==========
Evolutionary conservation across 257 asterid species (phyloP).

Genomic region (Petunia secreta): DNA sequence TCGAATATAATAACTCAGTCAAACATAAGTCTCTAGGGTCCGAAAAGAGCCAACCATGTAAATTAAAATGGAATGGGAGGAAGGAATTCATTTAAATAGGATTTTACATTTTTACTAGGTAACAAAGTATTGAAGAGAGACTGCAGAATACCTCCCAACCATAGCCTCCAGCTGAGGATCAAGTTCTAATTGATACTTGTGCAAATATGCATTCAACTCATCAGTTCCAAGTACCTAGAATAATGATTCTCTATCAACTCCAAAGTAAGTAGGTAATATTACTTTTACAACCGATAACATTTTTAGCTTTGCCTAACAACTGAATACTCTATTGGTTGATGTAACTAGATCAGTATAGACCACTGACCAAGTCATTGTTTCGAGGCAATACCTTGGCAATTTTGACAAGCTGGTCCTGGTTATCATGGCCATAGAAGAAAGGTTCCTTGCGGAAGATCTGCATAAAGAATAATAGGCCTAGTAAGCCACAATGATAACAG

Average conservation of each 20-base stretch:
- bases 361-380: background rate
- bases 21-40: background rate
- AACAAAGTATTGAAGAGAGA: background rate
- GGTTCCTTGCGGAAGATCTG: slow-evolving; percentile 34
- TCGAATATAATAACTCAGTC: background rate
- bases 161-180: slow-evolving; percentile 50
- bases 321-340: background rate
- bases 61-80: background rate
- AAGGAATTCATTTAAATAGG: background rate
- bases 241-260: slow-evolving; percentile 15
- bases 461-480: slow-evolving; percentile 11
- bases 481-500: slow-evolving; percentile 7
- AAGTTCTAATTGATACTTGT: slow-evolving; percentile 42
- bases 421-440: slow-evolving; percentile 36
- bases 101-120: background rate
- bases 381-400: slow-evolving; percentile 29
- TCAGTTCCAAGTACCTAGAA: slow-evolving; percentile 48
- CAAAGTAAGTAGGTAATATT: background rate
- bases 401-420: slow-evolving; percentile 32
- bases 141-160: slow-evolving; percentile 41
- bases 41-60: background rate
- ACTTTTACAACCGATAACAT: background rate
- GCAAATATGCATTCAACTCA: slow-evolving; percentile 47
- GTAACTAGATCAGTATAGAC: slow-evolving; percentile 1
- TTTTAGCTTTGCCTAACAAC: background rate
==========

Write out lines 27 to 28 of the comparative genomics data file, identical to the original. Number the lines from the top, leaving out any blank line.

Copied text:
- GTAACTAGATCAGTATAGAC: slow-evolving; percentile 1
- TTTTAGCTTTGCCTAACAAC: background rate